• Stay moisturized – moisturizers, especially those with ceramides, are an essential part of your daily eczema skincare routine. During flareups, keeping skin moisturized soothes the irritated skin, and between flareups, keeping skin moisturized can prevent damage and inflammation that may lead to flareups.
  • Don’t exfoliate – many people with eczema think that exfoliating their skin will remove the prickly, itchy bumps on the skin that often accompany eczema flareups. However, exfoliation can actually lead to further irritation and prolong your flareup.
  • Wear sunscreen – sun damage can trigger inflammation and irritation that leads to an eczema flareup. Protect your skin from potential damage by applying sunscreen every day.
  • Know your triggers – as is the case with so many chronic skin conditions, people with eczema often have specific triggers that lead to a flareup. By learning your triggers and avoiding them, you can decrease your number of annual flareups or reduce the severity when they occur.


Psoriasis can be very serious, and like eczema, it occurs as the result of an overactive immune system. You’ll need to work with your dermatologist to develop a plan for preventing and treating flareups. Some tips for everyday care include:

  • Take baths daily – taking a daily soak in warm water with bath oil, colloidal oatmeal, or Epsom salts will help remove scales and soothe inflamed skin.
  • Moisturize – following your bath, apply a thick cream or oil-based moisturizer. If your skin is extra dry, you may want to moisturize several times a day.
  • Avoid triggers – there are many common triggers for psoriasis, including stress and alcohol consumption. By avoiding or limiting your exposure to these triggers, you can reduce flareups.
  • Follow dermatologist instructions – don’t forget to carefully follow your dermatologist’s instructions to prevent and treat psoriasis. Even if your symptoms are under control, continue to follow daily care instructions to reduce your risk for a flareup.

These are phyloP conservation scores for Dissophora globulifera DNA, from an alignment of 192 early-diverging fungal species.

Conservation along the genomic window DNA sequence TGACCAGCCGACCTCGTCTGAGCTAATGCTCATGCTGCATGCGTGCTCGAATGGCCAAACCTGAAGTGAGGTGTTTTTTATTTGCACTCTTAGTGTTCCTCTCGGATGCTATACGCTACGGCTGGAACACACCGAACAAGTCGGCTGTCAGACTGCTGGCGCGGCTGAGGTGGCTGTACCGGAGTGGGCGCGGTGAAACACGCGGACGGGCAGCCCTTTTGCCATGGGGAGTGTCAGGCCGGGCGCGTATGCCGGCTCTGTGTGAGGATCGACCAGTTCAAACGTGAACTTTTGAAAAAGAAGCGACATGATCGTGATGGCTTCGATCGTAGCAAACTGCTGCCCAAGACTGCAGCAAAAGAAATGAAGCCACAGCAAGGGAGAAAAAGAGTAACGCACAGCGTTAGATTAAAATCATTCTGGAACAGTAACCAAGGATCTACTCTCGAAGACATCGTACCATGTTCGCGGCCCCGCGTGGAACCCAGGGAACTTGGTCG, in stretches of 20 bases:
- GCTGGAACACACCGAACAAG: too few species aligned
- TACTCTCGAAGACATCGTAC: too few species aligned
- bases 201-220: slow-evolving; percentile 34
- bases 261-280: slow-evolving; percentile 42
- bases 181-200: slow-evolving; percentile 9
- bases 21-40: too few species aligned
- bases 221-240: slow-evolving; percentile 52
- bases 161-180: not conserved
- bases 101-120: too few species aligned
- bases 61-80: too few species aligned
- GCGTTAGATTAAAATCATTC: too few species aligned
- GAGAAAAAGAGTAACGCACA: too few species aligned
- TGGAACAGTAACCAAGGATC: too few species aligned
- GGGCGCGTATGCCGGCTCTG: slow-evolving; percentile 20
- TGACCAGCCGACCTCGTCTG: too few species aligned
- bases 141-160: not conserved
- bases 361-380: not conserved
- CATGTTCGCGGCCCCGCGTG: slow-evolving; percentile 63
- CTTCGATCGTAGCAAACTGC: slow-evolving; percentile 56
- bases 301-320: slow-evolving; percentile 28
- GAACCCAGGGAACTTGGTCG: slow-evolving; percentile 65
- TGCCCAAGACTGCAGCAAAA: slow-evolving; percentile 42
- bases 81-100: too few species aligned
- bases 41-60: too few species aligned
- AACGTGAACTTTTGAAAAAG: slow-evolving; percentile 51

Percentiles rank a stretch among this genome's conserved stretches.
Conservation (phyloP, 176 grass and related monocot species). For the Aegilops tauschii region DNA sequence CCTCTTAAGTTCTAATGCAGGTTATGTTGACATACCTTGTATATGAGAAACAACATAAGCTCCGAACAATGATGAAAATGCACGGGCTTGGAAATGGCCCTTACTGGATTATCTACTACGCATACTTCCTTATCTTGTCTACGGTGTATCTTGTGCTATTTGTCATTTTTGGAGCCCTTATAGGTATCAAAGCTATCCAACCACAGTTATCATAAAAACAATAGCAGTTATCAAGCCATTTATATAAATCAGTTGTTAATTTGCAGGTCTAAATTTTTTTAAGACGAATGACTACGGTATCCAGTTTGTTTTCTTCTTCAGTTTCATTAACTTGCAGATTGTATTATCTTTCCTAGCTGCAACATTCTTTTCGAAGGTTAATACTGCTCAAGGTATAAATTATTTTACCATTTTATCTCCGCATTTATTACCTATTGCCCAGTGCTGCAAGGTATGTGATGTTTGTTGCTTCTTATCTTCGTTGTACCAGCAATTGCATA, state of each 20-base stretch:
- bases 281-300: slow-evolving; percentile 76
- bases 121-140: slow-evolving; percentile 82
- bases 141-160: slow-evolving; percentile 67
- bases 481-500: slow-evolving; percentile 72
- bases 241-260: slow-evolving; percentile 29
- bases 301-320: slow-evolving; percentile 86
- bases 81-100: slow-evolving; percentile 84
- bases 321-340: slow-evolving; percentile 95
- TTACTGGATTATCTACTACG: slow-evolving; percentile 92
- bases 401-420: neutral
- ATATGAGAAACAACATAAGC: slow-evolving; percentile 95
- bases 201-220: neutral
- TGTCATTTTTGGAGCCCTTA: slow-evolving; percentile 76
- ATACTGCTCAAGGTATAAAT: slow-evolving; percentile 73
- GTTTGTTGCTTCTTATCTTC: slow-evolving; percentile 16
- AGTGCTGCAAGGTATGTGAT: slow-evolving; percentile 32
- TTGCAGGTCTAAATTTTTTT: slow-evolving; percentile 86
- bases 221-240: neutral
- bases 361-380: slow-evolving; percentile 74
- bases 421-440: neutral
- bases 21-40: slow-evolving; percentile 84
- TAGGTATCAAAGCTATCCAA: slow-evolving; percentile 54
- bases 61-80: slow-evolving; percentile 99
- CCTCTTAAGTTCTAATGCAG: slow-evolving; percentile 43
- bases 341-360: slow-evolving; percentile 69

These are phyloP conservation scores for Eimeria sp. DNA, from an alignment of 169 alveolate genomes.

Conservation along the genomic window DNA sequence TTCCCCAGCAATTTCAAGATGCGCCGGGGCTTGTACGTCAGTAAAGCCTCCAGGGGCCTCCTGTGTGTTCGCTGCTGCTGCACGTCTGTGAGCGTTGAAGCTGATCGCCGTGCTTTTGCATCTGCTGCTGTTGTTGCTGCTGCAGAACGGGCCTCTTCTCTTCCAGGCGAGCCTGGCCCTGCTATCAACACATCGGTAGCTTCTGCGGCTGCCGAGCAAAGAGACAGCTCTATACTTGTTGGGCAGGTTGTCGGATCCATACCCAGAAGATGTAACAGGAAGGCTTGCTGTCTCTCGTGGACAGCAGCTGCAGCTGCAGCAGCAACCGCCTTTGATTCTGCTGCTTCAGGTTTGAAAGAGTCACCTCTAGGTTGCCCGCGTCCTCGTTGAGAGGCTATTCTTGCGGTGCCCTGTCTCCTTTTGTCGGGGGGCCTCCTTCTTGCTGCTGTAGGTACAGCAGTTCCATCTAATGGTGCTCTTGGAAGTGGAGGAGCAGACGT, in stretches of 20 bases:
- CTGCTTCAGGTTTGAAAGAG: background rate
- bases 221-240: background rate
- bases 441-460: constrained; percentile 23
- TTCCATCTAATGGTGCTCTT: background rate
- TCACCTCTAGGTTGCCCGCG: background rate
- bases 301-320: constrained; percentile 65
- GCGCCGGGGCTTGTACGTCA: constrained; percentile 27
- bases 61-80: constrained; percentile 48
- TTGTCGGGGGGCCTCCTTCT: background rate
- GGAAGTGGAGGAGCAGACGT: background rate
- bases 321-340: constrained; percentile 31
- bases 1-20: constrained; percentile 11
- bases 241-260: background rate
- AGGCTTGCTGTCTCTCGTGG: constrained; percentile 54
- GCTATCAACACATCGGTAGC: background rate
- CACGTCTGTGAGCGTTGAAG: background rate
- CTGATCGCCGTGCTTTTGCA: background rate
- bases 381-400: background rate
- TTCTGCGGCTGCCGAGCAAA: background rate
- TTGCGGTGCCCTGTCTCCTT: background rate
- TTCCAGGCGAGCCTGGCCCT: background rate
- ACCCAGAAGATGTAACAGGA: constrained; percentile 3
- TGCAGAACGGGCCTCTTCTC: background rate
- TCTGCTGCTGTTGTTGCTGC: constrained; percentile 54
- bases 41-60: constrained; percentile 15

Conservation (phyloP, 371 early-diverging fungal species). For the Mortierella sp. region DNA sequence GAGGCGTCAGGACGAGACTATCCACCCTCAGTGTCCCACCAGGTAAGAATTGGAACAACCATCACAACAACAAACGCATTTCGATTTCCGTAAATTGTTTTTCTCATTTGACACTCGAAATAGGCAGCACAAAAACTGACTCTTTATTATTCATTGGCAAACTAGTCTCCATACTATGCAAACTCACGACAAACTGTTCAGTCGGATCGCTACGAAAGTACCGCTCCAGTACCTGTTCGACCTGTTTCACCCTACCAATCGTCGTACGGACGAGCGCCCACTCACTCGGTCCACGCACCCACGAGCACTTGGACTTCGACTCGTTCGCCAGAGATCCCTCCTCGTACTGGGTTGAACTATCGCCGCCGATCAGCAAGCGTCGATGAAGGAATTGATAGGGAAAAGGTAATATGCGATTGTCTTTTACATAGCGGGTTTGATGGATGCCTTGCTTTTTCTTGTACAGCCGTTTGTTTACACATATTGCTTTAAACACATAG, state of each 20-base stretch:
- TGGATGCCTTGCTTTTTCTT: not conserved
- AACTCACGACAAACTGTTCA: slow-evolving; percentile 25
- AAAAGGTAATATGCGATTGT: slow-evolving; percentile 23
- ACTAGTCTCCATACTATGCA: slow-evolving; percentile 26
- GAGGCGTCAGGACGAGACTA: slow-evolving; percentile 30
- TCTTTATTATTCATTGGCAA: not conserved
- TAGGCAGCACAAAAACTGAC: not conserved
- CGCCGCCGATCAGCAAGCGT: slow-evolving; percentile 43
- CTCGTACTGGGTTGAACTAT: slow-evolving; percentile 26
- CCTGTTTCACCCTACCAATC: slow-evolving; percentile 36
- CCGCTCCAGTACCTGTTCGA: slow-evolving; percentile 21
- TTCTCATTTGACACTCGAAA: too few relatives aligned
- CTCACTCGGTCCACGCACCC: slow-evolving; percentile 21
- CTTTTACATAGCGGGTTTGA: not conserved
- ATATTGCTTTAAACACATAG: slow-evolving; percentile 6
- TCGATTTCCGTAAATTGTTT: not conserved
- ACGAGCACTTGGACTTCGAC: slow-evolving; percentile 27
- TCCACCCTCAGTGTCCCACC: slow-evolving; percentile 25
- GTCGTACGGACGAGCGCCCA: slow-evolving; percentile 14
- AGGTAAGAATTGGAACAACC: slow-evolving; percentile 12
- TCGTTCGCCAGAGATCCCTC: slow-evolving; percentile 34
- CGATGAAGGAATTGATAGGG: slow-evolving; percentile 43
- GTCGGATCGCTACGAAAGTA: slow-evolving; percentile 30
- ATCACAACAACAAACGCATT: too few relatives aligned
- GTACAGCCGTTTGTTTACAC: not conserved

Rosacea can be painful and irritating, but of the chronic skin conditions we’ve reviewed, it may actually be the most responsive to preventive care. Some of the common daily care recommendations for rosacea sufferers include:

  • Know your triggers – most chronic skin conditions have triggers that lead to flareups but avoiding rosacea triggers may completely eliminate the problem for some patients.
  • Avoid drying agents – many skincare products have ingredients like alcohol, witch hazel, menthol, camphor, and propylene glycol that can dry the skin. These drying agents can trigger rosacea flareups.
  • Use gentle cleansers – the easiest way to avoid drying agents and other irritating ingredients is to find cleansers and moisturizers that have simple, mild ingredients. Look for products that are marked as hypoallergenic and fragrance-free. Ask your dermatologist for specific recommendations.
  • Wear sunscreen daily – sun exposure itself can trigger rosacea, but unfortunately, many sunscreens have ingredients that trigger rosacea. It can be beneficial to use a physical sunscreen. These sunscreen products use titanium dioxide or zinc oxide instead of chemicals to protect the skin from sun exposure. Niacinamide is another great sunscreen ingredient for rosacea sufferers.
  • Moisturize daily – use a protective, healing cream or ointment moisturizer to coat the skin. This places a barrier to keep moisture in and soothe irritation and ease redness.